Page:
Presenting in a sprint

Presenting a set of slides can be nerve-wracking; watching them boring, yet as my OUBS colleague says here, “We live in a presentation culture” and indeed, when I started my adult life, no-one presented their notes to you in the way that they now do with a set of slides, each with several bullet points.  In fact, I can’t remember much visual presentation at all when I was at teacher training college in the seventies, and now I almost wonder how we managed to learn let alone remember anything given that we saw no PowerPoint.

However, I fit in with today’s culture and obey expectations, so I dutifully prepared a set of slides for the UKAIS conference in Oxford recently, where I’d had a paper on my PhD research accepted.  I had a half hour slot, on the second day, just before lunch.  Do you think anyone is going to be that interested after having already watched three other presentations each with around 30 slides? NO, I thought.  They are going to want their lunch.  But what I want from them is for them to know about my research and to tell me how to tweak it and where to publish it.  So instead of rabbiting on for thirty minutes (one chair allowed 22 minutes and five minutes for questions, with the remaining time for turnaround between speakers), I planned to speak to twenty slides for six minutes 40 seconds.  Why so precise a timing?  Because this format, known as a pecha kucha, requires timed presentation of exactly 20 seconds for each slide, i.e. 400 seconds.  You have to know exactly what you want to say to each slide and how to say it – whether there’s a lot to say so you speed up,or vice versa.

I explained what I was going to do, what I wanted from my audience after the presentation, and that I couldn’t take questions during the presentation.  Then I set off.  Doing a pecha kucha is a bit like a sprinting race, and indeed one of the failures of my presentation I suspect, was that people were watching to see if I could speak to time with each slide rather than listening to the content that the slide illustrated.  But it was fun, for me and for them.

I got what I needed – suggestions for publication in for example the project management journals,or the International Journal of Project Management  or the European Journal of Information Systems, or interestingly because I hadn’t thought of it, the journal of Information Technology and People, and I was given a name of a couple of editors to contact.  It’s worth contacting the editors to check that you’re writing the right papers for them, that your proposed approach fits, and they might know if there’s a special edition coming up.  Rowena Murray advises this approach in her “Writing for Academic Journals” but this was the first time anyone had actually suggested it and given me names.  Now to do – I should read the possible journals and see what they already publish and how those published papers are written.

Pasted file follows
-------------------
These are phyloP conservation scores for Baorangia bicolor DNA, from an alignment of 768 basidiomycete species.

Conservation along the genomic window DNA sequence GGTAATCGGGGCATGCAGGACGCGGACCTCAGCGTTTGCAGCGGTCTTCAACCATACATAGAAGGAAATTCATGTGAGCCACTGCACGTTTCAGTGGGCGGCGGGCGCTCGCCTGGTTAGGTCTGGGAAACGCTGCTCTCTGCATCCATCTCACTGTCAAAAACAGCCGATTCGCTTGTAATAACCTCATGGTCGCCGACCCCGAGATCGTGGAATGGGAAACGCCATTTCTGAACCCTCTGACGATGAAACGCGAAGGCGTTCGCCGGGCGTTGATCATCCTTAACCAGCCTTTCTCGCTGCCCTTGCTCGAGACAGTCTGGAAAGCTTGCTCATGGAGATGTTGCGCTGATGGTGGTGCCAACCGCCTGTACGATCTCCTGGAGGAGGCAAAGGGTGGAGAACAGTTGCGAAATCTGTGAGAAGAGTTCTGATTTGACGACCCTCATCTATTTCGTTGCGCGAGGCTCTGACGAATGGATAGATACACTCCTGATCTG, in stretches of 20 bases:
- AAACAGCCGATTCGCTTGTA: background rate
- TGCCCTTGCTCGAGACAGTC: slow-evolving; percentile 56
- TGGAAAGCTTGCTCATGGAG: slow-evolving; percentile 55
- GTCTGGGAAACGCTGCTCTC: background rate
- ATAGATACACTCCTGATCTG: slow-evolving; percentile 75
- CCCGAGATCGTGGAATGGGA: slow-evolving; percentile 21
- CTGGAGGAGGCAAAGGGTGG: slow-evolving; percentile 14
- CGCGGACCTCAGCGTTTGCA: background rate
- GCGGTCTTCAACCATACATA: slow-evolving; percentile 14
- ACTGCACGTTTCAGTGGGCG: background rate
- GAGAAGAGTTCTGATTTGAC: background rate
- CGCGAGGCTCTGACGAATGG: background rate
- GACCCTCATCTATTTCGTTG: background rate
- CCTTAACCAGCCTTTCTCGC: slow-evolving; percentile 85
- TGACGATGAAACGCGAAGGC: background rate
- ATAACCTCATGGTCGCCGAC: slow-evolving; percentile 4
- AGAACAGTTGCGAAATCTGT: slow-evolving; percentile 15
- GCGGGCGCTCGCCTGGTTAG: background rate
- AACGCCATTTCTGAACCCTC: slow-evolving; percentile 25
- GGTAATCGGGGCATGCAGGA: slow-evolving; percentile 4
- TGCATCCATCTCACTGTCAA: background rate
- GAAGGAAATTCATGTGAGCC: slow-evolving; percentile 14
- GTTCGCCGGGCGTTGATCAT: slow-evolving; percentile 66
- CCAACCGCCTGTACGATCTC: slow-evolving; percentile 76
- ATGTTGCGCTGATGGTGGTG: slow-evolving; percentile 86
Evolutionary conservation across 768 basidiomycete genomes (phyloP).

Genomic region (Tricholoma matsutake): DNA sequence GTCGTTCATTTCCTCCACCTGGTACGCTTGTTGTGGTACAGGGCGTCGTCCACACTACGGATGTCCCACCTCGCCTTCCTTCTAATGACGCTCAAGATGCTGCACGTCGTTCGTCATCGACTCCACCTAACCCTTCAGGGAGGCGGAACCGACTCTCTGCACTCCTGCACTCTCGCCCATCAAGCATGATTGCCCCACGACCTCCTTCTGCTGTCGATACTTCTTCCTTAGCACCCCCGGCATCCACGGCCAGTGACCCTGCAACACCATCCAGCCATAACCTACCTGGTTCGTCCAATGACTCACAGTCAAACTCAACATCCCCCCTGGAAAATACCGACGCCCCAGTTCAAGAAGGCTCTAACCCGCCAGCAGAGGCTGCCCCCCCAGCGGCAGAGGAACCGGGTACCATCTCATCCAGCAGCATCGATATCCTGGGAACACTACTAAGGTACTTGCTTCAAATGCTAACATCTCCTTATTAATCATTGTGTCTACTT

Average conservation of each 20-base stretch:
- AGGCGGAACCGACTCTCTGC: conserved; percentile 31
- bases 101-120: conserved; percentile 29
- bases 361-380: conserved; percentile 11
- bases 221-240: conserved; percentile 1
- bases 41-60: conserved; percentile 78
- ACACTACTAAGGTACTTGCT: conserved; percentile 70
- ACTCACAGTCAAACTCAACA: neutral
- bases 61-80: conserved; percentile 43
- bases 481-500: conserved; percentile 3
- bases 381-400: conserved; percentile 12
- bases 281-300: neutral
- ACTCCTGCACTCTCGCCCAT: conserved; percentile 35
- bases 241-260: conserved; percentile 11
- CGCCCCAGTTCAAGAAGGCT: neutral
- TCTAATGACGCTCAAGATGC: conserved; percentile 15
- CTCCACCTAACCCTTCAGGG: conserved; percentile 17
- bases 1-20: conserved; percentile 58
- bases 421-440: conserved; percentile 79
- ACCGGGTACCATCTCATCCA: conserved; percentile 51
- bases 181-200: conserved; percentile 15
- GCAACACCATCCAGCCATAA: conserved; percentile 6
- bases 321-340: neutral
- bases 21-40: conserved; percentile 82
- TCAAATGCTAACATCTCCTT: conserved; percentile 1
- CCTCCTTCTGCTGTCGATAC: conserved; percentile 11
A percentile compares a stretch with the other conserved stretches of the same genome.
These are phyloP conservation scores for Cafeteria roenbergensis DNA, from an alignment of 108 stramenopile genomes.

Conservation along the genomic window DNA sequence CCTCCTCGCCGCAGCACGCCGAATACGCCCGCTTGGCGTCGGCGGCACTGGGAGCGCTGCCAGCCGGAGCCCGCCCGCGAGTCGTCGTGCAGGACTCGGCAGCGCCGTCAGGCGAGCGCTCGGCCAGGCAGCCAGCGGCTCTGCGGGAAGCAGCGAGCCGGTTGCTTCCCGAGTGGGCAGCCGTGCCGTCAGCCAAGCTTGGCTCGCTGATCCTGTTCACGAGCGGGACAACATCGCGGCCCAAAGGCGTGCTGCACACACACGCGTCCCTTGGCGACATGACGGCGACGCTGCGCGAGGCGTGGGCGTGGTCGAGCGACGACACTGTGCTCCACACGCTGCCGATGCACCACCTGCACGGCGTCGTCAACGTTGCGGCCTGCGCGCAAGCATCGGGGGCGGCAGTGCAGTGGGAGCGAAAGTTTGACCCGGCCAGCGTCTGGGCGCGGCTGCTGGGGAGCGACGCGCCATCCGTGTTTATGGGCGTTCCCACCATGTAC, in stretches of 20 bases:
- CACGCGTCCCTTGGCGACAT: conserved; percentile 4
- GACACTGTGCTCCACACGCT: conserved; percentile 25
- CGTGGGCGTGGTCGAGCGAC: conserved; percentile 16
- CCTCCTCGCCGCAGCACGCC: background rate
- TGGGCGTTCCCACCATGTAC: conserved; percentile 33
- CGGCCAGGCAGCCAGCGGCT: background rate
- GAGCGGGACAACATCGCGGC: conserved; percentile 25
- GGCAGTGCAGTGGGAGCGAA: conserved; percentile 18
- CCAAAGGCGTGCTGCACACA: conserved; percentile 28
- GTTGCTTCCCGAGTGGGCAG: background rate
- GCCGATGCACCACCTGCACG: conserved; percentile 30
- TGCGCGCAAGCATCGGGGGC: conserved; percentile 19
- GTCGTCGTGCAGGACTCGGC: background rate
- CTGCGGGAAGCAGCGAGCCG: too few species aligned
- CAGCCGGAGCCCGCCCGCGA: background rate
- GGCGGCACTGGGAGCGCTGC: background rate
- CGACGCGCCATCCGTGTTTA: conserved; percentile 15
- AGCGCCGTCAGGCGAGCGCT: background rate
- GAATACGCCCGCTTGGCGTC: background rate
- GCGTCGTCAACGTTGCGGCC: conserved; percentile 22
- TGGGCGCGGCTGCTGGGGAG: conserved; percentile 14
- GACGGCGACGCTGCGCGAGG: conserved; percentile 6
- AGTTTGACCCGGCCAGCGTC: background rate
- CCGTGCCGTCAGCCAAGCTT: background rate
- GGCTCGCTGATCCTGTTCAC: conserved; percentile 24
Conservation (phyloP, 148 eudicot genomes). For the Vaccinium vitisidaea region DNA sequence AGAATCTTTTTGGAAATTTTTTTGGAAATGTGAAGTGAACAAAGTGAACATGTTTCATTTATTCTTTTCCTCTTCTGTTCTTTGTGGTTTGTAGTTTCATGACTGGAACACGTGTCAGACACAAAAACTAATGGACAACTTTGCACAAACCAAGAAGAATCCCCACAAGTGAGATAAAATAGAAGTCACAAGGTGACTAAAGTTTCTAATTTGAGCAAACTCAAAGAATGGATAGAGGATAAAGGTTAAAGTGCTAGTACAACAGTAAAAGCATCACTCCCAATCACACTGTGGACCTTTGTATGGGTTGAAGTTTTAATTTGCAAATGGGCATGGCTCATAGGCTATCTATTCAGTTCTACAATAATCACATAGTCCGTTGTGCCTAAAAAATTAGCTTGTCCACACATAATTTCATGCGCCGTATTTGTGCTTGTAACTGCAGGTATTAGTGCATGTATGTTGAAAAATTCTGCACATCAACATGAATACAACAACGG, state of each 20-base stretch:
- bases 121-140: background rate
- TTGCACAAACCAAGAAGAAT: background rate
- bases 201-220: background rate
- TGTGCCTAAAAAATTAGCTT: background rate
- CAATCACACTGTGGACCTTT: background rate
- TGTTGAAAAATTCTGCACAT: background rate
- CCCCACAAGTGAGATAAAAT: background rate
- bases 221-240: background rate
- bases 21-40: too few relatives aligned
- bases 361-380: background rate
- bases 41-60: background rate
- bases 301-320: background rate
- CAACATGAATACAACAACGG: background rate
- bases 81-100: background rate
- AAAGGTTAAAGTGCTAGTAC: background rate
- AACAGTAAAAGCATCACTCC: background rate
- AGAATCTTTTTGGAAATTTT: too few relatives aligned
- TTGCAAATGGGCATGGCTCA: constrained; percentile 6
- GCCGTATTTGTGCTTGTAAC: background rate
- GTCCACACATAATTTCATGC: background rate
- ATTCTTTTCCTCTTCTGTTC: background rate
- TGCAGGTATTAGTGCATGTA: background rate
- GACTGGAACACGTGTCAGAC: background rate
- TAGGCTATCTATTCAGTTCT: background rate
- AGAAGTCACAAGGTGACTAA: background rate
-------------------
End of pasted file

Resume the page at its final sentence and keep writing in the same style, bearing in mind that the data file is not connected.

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About PosPosDoc

Researching police learning. Researched reflective performance and its use in videos for learning STEM subjects. Researched older people online Researched engaged relationships between public sector clients and consultants on IT projects Know about public sector, project management, consultants, IT, and use of social media

2 responses to “Presenting in a sprint”

  1. John Hodgkins says :

    Many believe that PowerPoint was created so that speakers would no longer have to circulate a summary of their paper to delegates – but in reality, no-one manages to capture everything that appears on screen, so speakers now circulate copies of PowerPoint slides instead!

    There is nothing more tedious than listening to a speaker who’s trying to capture every bullet point that they have carefully documented for their presentation….. and the inevitable outcome is an audience that has missed some of the important facts that you wanted to get across either through tedium, sleep or hunger!

    A captivating speaker is one who uses PowerPoint to capture a theme through visual or graphical images that make the audience want to listen to the speaker’s oral development or analysis of that theme. A captivating PowerPoint (if such an beast exists) is purely visual, leaving the audience wanting to listen to the speaker …. and ensuring a speaker who is free to deliver a presentation in their own words without the distraction of trying to follow screen text.

    Anyone who can press buttons can deliver a PowerPoint presentation; the measure of a speaker is their ability to engage the audience with the spoken word. A skill that is not easy to attain – as one who has endured many hours of spotting spelling mistakes as they fly incessantly in, out and around a screen can affirm – and restricting my time for doing so to a mere 20 seconds becomes yet one more distraction from my ability to leave better informed than I arrived.

    So PowerPoint lives on. And those of us who have scoured each new release to find new ways of invoking tedium in our audience are starting to conclude that maybe, just maybe, there is a better way?

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